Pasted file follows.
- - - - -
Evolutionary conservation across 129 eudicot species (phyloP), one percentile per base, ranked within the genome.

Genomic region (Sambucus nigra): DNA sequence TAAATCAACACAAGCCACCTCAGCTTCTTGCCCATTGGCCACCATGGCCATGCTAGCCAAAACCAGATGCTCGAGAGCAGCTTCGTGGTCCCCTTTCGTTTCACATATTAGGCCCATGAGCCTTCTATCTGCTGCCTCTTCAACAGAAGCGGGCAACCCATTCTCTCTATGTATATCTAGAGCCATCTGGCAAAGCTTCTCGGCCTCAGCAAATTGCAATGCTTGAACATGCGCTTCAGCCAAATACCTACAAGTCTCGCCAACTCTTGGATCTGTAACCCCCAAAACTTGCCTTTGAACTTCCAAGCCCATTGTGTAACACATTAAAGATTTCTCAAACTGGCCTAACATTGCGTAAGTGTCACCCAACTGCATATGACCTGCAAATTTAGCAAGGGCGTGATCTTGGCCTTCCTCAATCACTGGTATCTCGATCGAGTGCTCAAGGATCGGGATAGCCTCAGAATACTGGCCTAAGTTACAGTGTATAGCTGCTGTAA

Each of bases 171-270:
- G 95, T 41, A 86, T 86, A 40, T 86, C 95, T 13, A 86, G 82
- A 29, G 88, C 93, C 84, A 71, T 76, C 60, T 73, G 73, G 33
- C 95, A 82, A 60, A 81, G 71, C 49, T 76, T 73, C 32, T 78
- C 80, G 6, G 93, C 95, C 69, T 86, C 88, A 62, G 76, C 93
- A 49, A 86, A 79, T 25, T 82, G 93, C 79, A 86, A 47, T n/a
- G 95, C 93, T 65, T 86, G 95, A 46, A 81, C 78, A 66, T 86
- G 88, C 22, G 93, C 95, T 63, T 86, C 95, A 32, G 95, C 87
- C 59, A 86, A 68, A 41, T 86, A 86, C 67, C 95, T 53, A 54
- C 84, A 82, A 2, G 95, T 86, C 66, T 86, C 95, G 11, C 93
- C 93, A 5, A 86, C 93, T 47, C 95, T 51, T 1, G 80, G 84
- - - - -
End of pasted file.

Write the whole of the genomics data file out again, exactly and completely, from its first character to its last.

Evolutionary conservation across 129 eudicot species (phyloP), one percentile per base, ranked within the genome.

Genomic region (Sambucus nigra): DNA sequence TAAATCAACACAAGCCACCTCAGCTTCTTGCCCATTGGCCACCATGGCCATGCTAGCCAAAACCAGATGCTCGAGAGCAGCTTCGTGGTCCCCTTTCGTTTCACATATTAGGCCCATGAGCCTTCTATCTGCTGCCTCTTCAACAGAAGCGGGCAACCCATTCTCTCTATGTATATCTAGAGCCATCTGGCAAAGCTTCTCGGCCTCAGCAAATTGCAATGCTTGAACATGCGCTTCAGCCAAATACCTACAAGTCTCGCCAACTCTTGGATCTGTAACCCCCAAAACTTGCCTTTGAACTTCCAAGCCCATTGTGTAACACATTAAAGATTTCTCAAACTGGCCTAACATTGCGTAAGTGTCACCCAACTGCATATGACCTGCAAATTTAGCAAGGGCGTGATCTTGGCCTTCCTCAATCACTGGTATCTCGATCGAGTGCTCAAGGATCGGGATAGCCTCAGAATACTGGCCTAAGTTACAGTGTATAGCTGCTGTAA

Each of bases 171-270:
- G 95, T 41, A 86, T 86, A 40, T 86, C 95, T 13, A 86, G 82
- A 29, G 88, C 93, C 84, A 71, T 76, C 60, T 73, G 73, G 33
- C 95, A 82, A 60, A 81, G 71, C 49, T 76, T 73, C 32, T 78
- C 80, G 6, G 93, C 95, C 69, T 86, C 88, A 62, G 76, C 93
- A 49, A 86, A 79, T 25, T 82, G 93, C 79, A 86, A 47, T n/a
- G 95, C 93, T 65, T 86, G 95, A 46, A 81, C 78, A 66, T 86
- G 88, C 22, G 93, C 95, T 63, T 86, C 95, A 32, G 95, C 87
- C 59, A 86, A 68, A 41, T 86, A 86, C 67, C 95, T 53, A 54
- C 84, A 82, A 2, G 95, T 86, C 66, T 86, C 95, G 11, C 93
- C 93, A 5, A 86, C 93, T 47, C 95, T 51, T 1, G 80, G 84